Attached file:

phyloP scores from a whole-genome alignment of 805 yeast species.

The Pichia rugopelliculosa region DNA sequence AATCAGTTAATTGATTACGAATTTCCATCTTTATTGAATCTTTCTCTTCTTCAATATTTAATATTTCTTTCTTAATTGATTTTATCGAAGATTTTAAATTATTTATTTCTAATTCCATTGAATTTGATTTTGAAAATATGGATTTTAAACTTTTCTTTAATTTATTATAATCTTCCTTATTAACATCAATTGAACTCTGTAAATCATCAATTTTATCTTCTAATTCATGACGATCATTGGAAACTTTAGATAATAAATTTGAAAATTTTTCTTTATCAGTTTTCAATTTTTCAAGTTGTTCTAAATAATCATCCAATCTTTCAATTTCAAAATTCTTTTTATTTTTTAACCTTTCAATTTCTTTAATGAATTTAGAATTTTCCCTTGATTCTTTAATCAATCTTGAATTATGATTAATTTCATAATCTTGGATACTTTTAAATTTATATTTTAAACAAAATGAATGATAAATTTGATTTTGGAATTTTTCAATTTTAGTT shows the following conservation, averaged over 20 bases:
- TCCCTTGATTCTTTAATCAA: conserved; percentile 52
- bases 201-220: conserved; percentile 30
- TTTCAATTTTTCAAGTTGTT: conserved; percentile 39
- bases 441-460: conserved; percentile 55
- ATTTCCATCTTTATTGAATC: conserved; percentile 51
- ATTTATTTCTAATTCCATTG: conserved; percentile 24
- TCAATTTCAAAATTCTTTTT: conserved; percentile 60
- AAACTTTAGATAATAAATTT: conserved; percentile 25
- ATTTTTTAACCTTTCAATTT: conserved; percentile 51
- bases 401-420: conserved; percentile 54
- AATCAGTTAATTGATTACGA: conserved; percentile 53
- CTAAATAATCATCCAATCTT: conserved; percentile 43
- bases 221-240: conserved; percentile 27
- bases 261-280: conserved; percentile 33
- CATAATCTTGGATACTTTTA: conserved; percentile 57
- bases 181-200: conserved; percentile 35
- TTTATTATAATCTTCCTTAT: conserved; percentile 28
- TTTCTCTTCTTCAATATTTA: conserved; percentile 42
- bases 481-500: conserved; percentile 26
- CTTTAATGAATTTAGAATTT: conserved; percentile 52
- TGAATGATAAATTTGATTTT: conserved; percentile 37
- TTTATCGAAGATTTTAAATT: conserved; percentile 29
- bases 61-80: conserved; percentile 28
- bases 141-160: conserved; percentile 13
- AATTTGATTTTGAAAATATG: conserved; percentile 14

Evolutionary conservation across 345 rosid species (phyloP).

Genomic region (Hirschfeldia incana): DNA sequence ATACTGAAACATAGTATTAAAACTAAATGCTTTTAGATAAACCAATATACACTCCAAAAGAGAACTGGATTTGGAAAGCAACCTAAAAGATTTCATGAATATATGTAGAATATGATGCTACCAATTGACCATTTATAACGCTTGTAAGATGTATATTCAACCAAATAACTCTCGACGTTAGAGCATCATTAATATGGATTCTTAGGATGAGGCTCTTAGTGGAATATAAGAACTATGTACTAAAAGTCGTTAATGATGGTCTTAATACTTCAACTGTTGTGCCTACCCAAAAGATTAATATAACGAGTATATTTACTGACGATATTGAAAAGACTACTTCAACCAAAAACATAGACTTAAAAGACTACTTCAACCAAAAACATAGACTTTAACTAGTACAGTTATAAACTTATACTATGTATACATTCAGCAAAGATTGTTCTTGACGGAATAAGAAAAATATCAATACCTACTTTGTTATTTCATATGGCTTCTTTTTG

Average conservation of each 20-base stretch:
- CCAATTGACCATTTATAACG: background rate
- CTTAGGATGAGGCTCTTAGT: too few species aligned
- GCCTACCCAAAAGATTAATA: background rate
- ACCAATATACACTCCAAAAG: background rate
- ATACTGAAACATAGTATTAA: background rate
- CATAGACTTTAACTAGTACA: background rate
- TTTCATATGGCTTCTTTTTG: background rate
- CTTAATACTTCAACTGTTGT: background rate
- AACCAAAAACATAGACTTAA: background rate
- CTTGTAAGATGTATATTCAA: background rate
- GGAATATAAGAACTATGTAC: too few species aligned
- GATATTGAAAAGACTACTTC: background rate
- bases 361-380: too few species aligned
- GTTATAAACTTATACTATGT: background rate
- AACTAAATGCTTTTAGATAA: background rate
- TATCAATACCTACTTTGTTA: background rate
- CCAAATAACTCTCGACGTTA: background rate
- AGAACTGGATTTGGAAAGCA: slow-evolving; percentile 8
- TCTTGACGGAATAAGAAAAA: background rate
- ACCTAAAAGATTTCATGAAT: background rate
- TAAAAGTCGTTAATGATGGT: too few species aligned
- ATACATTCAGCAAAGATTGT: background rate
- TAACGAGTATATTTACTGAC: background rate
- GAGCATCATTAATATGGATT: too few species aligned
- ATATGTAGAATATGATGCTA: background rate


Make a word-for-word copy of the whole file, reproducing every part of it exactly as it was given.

phyloP scores from a whole-genome alignment of 805 yeast species.

The Pichia rugopelliculosa region DNA sequence AATCAGTTAATTGATTACGAATTTCCATCTTTATTGAATCTTTCTCTTCTTCAATATTTAATATTTCTTTCTTAATTGATTTTATCGAAGATTTTAAATTATTTATTTCTAATTCCATTGAATTTGATTTTGAAAATATGGATTTTAAACTTTTCTTTAATTTATTATAATCTTCCTTATTAACATCAATTGAACTCTGTAAATCATCAATTTTATCTTCTAATTCATGACGATCATTGGAAACTTTAGATAATAAATTTGAAAATTTTTCTTTATCAGTTTTCAATTTTTCAAGTTGTTCTAAATAATCATCCAATCTTTCAATTTCAAAATTCTTTTTATTTTTTAACCTTTCAATTTCTTTAATGAATTTAGAATTTTCCCTTGATTCTTTAATCAATCTTGAATTATGATTAATTTCATAATCTTGGATACTTTTAAATTTATATTTTAAACAAAATGAATGATAAATTTGATTTTGGAATTTTTCAATTTTAGTT shows the following conservation, averaged over 20 bases:
- TCCCTTGATTCTTTAATCAA: conserved; percentile 52
- bases 201-220: conserved; percentile 30
- TTTCAATTTTTCAAGTTGTT: conserved; percentile 39
- bases 441-460: conserved; percentile 55
- ATTTCCATCTTTATTGAATC: conserved; percentile 51
- ATTTATTTCTAATTCCATTG: conserved; percentile 24
- TCAATTTCAAAATTCTTTTT: conserved; percentile 60
- AAACTTTAGATAATAAATTT: conserved; percentile 25
- ATTTTTTAACCTTTCAATTT: conserved; percentile 51
- bases 401-420: conserved; percentile 54
- AATCAGTTAATTGATTACGA: conserved; percentile 53
- CTAAATAATCATCCAATCTT: conserved; percentile 43
- bases 221-240: conserved; percentile 27
- bases 261-280: conserved; percentile 33
- CATAATCTTGGATACTTTTA: conserved; percentile 57
- bases 181-200: conserved; percentile 35
- TTTATTATAATCTTCCTTAT: conserved; percentile 28
- TTTCTCTTCTTCAATATTTA: conserved; percentile 42
- bases 481-500: conserved; percentile 26
- CTTTAATGAATTTAGAATTT: conserved; percentile 52
- TGAATGATAAATTTGATTTT: conserved; percentile 37
- TTTATCGAAGATTTTAAATT: conserved; percentile 29
- bases 61-80: conserved; percentile 28
- bases 141-160: conserved; percentile 13
- AATTTGATTTTGAAAATATG: conserved; percentile 14

Evolutionary conservation across 345 rosid species (phyloP).

Genomic region (Hirschfeldia incana): DNA sequence ATACTGAAACATAGTATTAAAACTAAATGCTTTTAGATAAACCAATATACACTCCAAAAGAGAACTGGATTTGGAAAGCAACCTAAAAGATTTCATGAATATATGTAGAATATGATGCTACCAATTGACCATTTATAACGCTTGTAAGATGTATATTCAACCAAATAACTCTCGACGTTAGAGCATCATTAATATGGATTCTTAGGATGAGGCTCTTAGTGGAATATAAGAACTATGTACTAAAAGTCGTTAATGATGGTCTTAATACTTCAACTGTTGTGCCTACCCAAAAGATTAATATAACGAGTATATTTACTGACGATATTGAAAAGACTACTTCAACCAAAAACATAGACTTAAAAGACTACTTCAACCAAAAACATAGACTTTAACTAGTACAGTTATAAACTTATACTATGTATACATTCAGCAAAGATTGTTCTTGACGGAATAAGAAAAATATCAATACCTACTTTGTTATTTCATATGGCTTCTTTTTG

Average conservation of each 20-base stretch:
- CCAATTGACCATTTATAACG: background rate
- CTTAGGATGAGGCTCTTAGT: too few species aligned
- GCCTACCCAAAAGATTAATA: background rate
- ACCAATATACACTCCAAAAG: background rate
- ATACTGAAACATAGTATTAA: background rate
- CATAGACTTTAACTAGTACA: background rate
- TTTCATATGGCTTCTTTTTG: background rate
- CTTAATACTTCAACTGTTGT: background rate
- AACCAAAAACATAGACTTAA: background rate
- CTTGTAAGATGTATATTCAA: background rate
- GGAATATAAGAACTATGTAC: too few species aligned
- GATATTGAAAAGACTACTTC: background rate
- bases 361-380: too few species aligned
- GTTATAAACTTATACTATGT: background rate
- AACTAAATGCTTTTAGATAA: background rate
- TATCAATACCTACTTTGTTA: background rate
- CCAAATAACTCTCGACGTTA: background rate
- AGAACTGGATTTGGAAAGCA: slow-evolving; percentile 8
- TCTTGACGGAATAAGAAAAA: background rate
- ACCTAAAAGATTTCATGAAT: background rate
- TAAAAGTCGTTAATGATGGT: too few species aligned
- ATACATTCAGCAAAGATTGT: background rate
- TAACGAGTATATTTACTGAC: background rate
- GAGCATCATTAATATGGATT: too few species aligned
- ATATGTAGAATATGATGCTA: background rate